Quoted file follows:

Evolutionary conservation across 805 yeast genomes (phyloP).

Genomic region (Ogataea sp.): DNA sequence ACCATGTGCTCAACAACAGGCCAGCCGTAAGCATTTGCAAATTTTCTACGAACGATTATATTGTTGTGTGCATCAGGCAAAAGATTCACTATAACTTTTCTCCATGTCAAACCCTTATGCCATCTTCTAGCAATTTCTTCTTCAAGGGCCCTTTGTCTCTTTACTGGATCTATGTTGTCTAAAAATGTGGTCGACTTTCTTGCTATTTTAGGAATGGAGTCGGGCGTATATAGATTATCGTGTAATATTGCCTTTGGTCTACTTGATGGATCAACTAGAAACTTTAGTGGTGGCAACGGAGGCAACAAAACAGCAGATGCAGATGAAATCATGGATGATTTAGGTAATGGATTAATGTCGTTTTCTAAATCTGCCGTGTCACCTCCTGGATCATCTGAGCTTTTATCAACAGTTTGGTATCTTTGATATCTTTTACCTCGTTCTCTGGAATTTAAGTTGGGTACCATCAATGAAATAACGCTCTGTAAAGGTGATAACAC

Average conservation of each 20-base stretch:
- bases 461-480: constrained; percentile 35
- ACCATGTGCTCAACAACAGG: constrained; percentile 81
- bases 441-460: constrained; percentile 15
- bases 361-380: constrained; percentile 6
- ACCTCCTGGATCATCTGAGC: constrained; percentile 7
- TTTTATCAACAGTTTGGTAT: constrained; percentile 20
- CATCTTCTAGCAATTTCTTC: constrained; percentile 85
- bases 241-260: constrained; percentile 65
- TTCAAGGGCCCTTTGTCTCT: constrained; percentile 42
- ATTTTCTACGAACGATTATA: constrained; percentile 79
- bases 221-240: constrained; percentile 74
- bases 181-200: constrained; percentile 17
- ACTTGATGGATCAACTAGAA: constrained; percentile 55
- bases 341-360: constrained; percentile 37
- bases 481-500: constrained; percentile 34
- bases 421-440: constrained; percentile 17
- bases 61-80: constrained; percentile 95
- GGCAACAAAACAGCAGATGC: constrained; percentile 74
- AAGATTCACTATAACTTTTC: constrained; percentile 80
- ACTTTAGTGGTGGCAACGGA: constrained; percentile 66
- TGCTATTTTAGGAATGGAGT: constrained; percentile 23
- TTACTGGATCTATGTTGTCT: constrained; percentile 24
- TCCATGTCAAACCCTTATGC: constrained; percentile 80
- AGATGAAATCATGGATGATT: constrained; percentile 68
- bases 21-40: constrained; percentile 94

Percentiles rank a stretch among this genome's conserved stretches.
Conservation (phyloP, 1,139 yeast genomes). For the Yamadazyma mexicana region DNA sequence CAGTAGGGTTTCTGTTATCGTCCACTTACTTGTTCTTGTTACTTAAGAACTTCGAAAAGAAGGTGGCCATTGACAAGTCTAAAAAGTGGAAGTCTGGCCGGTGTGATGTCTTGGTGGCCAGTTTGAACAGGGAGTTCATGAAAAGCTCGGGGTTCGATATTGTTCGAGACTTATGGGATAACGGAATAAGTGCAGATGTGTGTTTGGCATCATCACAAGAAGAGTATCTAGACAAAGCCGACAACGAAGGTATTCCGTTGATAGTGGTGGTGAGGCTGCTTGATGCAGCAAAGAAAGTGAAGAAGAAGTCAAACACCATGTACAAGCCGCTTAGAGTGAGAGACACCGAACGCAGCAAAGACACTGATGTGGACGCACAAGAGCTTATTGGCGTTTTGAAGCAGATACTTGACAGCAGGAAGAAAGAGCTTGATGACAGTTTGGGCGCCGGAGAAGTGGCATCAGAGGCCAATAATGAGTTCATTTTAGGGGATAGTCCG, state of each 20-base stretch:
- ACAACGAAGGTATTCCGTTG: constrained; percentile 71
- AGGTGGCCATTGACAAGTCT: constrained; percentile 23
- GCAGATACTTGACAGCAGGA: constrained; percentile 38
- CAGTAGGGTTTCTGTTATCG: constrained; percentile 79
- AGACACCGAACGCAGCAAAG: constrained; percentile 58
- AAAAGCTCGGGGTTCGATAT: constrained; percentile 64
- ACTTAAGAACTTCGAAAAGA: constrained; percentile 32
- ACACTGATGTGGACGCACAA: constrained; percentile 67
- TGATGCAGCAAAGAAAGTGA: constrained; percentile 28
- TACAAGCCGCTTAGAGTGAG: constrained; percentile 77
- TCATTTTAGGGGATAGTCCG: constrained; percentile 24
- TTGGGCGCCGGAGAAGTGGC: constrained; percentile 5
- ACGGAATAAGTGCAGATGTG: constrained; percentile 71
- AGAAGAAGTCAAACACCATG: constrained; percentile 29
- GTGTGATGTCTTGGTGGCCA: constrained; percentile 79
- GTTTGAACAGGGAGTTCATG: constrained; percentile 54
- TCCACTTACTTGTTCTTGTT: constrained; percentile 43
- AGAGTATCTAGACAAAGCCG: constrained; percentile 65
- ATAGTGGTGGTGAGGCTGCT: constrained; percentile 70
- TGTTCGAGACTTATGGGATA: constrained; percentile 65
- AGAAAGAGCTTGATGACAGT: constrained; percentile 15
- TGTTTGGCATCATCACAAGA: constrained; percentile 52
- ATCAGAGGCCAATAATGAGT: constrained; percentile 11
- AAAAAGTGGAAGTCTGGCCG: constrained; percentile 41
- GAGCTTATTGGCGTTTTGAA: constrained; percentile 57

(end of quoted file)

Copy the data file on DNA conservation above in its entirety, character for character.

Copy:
Evolutionary conservation across 805 yeast genomes (phyloP).

Genomic region (Ogataea sp.): DNA sequence ACCATGTGCTCAACAACAGGCCAGCCGTAAGCATTTGCAAATTTTCTACGAACGATTATATTGTTGTGTGCATCAGGCAAAAGATTCACTATAACTTTTCTCCATGTCAAACCCTTATGCCATCTTCTAGCAATTTCTTCTTCAAGGGCCCTTTGTCTCTTTACTGGATCTATGTTGTCTAAAAATGTGGTCGACTTTCTTGCTATTTTAGGAATGGAGTCGGGCGTATATAGATTATCGTGTAATATTGCCTTTGGTCTACTTGATGGATCAACTAGAAACTTTAGTGGTGGCAACGGAGGCAACAAAACAGCAGATGCAGATGAAATCATGGATGATTTAGGTAATGGATTAATGTCGTTTTCTAAATCTGCCGTGTCACCTCCTGGATCATCTGAGCTTTTATCAACAGTTTGGTATCTTTGATATCTTTTACCTCGTTCTCTGGAATTTAAGTTGGGTACCATCAATGAAATAACGCTCTGTAAAGGTGATAACAC

Average conservation of each 20-base stretch:
- bases 461-480: constrained; percentile 35
- ACCATGTGCTCAACAACAGG: constrained; percentile 81
- bases 441-460: constrained; percentile 15
- bases 361-380: constrained; percentile 6
- ACCTCCTGGATCATCTGAGC: constrained; percentile 7
- TTTTATCAACAGTTTGGTAT: constrained; percentile 20
- CATCTTCTAGCAATTTCTTC: constrained; percentile 85
- bases 241-260: constrained; percentile 65
- TTCAAGGGCCCTTTGTCTCT: constrained; percentile 42
- ATTTTCTACGAACGATTATA: constrained; percentile 79
- bases 221-240: constrained; percentile 74
- bases 181-200: constrained; percentile 17
- ACTTGATGGATCAACTAGAA: constrained; percentile 55
- bases 341-360: constrained; percentile 37
- bases 481-500: constrained; percentile 34
- bases 421-440: constrained; percentile 17
- bases 61-80: constrained; percentile 95
- GGCAACAAAACAGCAGATGC: constrained; percentile 74
- AAGATTCACTATAACTTTTC: constrained; percentile 80
- ACTTTAGTGGTGGCAACGGA: constrained; percentile 66
- TGCTATTTTAGGAATGGAGT: constrained; percentile 23
- TTACTGGATCTATGTTGTCT: constrained; percentile 24
- TCCATGTCAAACCCTTATGC: constrained; percentile 80
- AGATGAAATCATGGATGATT: constrained; percentile 68
- bases 21-40: constrained; percentile 94

Percentiles rank a stretch among this genome's conserved stretches.
Conservation (phyloP, 1,139 yeast genomes). For the Yamadazyma mexicana region DNA sequence CAGTAGGGTTTCTGTTATCGTCCACTTACTTGTTCTTGTTACTTAAGAACTTCGAAAAGAAGGTGGCCATTGACAAGTCTAAAAAGTGGAAGTCTGGCCGGTGTGATGTCTTGGTGGCCAGTTTGAACAGGGAGTTCATGAAAAGCTCGGGGTTCGATATTGTTCGAGACTTATGGGATAACGGAATAAGTGCAGATGTGTGTTTGGCATCATCACAAGAAGAGTATCTAGACAAAGCCGACAACGAAGGTATTCCGTTGATAGTGGTGGTGAGGCTGCTTGATGCAGCAAAGAAAGTGAAGAAGAAGTCAAACACCATGTACAAGCCGCTTAGAGTGAGAGACACCGAACGCAGCAAAGACACTGATGTGGACGCACAAGAGCTTATTGGCGTTTTGAAGCAGATACTTGACAGCAGGAAGAAAGAGCTTGATGACAGTTTGGGCGCCGGAGAAGTGGCATCAGAGGCCAATAATGAGTTCATTTTAGGGGATAGTCCG, state of each 20-base stretch:
- ACAACGAAGGTATTCCGTTG: constrained; percentile 71
- AGGTGGCCATTGACAAGTCT: constrained; percentile 23
- GCAGATACTTGACAGCAGGA: constrained; percentile 38
- CAGTAGGGTTTCTGTTATCG: constrained; percentile 79
- AGACACCGAACGCAGCAAAG: constrained; percentile 58
- AAAAGCTCGGGGTTCGATAT: constrained; percentile 64
- ACTTAAGAACTTCGAAAAGA: constrained; percentile 32
- ACACTGATGTGGACGCACAA: constrained; percentile 67
- TGATGCAGCAAAGAAAGTGA: constrained; percentile 28
- TACAAGCCGCTTAGAGTGAG: constrained; percentile 77
- TCATTTTAGGGGATAGTCCG: constrained; percentile 24
- TTGGGCGCCGGAGAAGTGGC: constrained; percentile 5
- ACGGAATAAGTGCAGATGTG: constrained; percentile 71
- AGAAGAAGTCAAACACCATG: constrained; percentile 29
- GTGTGATGTCTTGGTGGCCA: constrained; percentile 79
- GTTTGAACAGGGAGTTCATG: constrained; percentile 54
- TCCACTTACTTGTTCTTGTT: constrained; percentile 43
- AGAGTATCTAGACAAAGCCG: constrained; percentile 65
- ATAGTGGTGGTGAGGCTGCT: constrained; percentile 70
- TGTTCGAGACTTATGGGATA: constrained; percentile 65
- AGAAAGAGCTTGATGACAGT: constrained; percentile 15
- TGTTTGGCATCATCACAAGA: constrained; percentile 52
- ATCAGAGGCCAATAATGAGT: constrained; percentile 11
- AAAAAGTGGAAGTCTGGCCG: constrained; percentile 41
- GAGCTTATTGGCGTTTTGAA: constrained; percentile 57